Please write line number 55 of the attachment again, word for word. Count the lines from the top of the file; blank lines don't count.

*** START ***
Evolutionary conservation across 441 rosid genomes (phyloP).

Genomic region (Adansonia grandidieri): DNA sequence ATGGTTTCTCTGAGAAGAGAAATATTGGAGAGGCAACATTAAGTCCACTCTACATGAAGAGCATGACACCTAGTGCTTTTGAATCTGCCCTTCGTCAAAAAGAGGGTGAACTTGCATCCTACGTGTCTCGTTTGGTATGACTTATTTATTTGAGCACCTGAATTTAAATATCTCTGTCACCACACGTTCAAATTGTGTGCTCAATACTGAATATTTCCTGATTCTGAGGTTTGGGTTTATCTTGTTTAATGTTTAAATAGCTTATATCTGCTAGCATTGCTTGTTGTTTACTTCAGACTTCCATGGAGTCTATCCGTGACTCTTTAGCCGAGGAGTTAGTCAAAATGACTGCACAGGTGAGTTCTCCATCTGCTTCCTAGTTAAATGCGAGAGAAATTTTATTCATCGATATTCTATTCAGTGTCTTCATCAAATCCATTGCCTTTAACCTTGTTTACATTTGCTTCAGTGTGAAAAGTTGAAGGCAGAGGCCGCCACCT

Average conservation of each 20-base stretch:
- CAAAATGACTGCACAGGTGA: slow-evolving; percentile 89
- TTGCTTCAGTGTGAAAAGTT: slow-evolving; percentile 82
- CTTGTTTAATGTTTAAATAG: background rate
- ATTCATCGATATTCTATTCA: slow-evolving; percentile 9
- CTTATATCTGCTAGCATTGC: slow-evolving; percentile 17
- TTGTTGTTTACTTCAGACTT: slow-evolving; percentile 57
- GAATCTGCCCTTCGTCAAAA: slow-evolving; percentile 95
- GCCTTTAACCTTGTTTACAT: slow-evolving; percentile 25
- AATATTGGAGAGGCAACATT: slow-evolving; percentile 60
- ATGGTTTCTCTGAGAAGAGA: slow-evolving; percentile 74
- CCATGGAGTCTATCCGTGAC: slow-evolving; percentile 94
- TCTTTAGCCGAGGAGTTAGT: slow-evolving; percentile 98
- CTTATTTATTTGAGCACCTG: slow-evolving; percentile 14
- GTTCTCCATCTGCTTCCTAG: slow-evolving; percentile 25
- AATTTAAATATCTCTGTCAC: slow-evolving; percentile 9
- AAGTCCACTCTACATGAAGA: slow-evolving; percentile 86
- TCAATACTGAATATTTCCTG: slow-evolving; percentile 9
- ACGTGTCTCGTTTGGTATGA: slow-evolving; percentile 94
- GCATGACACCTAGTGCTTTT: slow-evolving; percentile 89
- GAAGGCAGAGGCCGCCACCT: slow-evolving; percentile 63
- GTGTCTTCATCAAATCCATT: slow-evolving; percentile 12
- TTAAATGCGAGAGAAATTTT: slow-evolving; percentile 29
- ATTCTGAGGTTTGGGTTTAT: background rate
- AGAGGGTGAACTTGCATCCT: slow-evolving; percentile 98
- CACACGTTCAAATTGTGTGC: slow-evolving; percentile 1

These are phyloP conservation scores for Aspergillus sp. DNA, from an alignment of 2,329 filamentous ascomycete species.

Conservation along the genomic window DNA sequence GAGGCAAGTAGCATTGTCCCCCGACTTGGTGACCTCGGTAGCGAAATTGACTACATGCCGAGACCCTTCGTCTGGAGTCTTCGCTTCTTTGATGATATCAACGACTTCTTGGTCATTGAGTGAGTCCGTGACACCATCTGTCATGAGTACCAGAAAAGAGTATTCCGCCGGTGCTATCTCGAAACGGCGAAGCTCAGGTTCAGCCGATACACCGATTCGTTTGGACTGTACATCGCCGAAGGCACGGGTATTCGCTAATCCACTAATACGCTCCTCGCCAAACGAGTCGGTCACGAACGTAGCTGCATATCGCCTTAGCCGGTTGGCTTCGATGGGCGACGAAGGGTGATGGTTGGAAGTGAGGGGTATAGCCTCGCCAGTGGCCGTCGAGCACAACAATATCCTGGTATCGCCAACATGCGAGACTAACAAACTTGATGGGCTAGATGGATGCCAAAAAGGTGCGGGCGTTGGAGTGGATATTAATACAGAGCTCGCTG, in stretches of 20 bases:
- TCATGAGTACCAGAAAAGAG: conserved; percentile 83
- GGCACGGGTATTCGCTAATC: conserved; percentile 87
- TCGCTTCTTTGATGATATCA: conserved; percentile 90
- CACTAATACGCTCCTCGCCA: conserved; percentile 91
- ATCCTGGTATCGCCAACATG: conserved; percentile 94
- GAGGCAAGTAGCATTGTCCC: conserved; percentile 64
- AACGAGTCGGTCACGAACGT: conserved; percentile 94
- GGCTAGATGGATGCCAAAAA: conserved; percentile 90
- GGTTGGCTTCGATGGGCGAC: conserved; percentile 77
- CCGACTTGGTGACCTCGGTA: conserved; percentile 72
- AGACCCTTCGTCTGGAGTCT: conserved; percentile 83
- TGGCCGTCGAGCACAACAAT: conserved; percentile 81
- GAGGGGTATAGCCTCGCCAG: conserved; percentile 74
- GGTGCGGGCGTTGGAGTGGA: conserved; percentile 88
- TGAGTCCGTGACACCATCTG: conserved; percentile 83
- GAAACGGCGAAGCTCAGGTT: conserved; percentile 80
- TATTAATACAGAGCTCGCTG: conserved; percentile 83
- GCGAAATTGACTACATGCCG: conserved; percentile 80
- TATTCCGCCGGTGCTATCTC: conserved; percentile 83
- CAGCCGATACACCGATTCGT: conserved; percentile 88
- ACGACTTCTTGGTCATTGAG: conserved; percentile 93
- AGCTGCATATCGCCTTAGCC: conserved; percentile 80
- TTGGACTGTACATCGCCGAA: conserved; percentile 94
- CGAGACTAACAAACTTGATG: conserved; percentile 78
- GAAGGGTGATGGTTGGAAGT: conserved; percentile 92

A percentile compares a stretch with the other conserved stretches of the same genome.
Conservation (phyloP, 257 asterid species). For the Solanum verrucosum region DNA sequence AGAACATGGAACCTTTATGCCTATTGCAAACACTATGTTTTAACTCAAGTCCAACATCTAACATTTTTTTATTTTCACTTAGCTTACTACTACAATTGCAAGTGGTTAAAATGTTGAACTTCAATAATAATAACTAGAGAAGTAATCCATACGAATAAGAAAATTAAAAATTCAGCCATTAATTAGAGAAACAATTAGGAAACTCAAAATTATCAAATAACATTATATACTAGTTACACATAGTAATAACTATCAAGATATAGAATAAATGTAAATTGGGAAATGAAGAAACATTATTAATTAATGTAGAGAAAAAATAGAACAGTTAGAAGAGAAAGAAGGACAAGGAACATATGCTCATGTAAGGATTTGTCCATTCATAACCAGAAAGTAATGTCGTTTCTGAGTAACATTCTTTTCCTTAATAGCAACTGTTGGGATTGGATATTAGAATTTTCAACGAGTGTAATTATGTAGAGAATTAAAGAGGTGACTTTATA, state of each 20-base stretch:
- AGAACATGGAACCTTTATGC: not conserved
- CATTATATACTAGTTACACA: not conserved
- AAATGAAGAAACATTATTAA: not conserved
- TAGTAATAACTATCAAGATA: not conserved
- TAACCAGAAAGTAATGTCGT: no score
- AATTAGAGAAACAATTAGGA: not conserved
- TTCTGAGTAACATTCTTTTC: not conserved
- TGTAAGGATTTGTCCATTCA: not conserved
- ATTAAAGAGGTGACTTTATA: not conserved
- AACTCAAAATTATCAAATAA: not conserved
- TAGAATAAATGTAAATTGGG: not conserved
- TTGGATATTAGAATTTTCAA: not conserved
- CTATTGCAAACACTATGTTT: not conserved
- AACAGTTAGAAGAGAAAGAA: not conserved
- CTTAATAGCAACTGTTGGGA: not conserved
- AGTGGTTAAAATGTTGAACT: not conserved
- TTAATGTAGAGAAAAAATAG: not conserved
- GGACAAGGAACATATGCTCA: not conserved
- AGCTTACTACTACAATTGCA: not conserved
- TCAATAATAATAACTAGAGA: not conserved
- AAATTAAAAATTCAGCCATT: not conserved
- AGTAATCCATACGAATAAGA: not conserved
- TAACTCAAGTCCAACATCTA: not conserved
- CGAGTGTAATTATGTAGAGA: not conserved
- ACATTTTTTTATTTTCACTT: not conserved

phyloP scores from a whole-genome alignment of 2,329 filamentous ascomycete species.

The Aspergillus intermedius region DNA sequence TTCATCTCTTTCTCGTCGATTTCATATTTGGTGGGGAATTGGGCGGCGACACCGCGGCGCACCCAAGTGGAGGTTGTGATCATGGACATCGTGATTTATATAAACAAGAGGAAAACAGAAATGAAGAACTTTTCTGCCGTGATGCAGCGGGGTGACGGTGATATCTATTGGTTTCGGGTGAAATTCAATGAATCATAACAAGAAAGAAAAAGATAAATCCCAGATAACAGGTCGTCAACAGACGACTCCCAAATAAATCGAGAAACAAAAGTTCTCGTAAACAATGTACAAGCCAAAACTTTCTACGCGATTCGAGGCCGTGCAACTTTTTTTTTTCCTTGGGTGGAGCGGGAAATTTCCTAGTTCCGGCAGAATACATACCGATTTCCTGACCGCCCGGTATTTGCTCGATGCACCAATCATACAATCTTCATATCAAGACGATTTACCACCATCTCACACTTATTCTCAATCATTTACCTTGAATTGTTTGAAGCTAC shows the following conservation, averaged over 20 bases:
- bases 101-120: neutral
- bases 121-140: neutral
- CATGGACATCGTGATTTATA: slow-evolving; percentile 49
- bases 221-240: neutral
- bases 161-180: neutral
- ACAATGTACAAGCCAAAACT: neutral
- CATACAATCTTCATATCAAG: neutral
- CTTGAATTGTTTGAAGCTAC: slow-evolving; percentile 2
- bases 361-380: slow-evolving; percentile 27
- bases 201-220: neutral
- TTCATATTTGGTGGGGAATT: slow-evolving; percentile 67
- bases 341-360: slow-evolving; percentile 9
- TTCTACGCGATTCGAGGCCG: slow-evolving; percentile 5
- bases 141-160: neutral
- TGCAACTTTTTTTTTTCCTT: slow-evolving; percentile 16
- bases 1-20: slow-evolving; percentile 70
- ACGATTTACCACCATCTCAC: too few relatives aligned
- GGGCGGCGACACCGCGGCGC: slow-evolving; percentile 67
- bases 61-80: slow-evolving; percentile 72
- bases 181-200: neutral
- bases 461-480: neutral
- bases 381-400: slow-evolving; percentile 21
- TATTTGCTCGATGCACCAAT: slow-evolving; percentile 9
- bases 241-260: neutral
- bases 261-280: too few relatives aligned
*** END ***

- GAAGGGTGATGGTTGGAAGT: conserved; percentile 92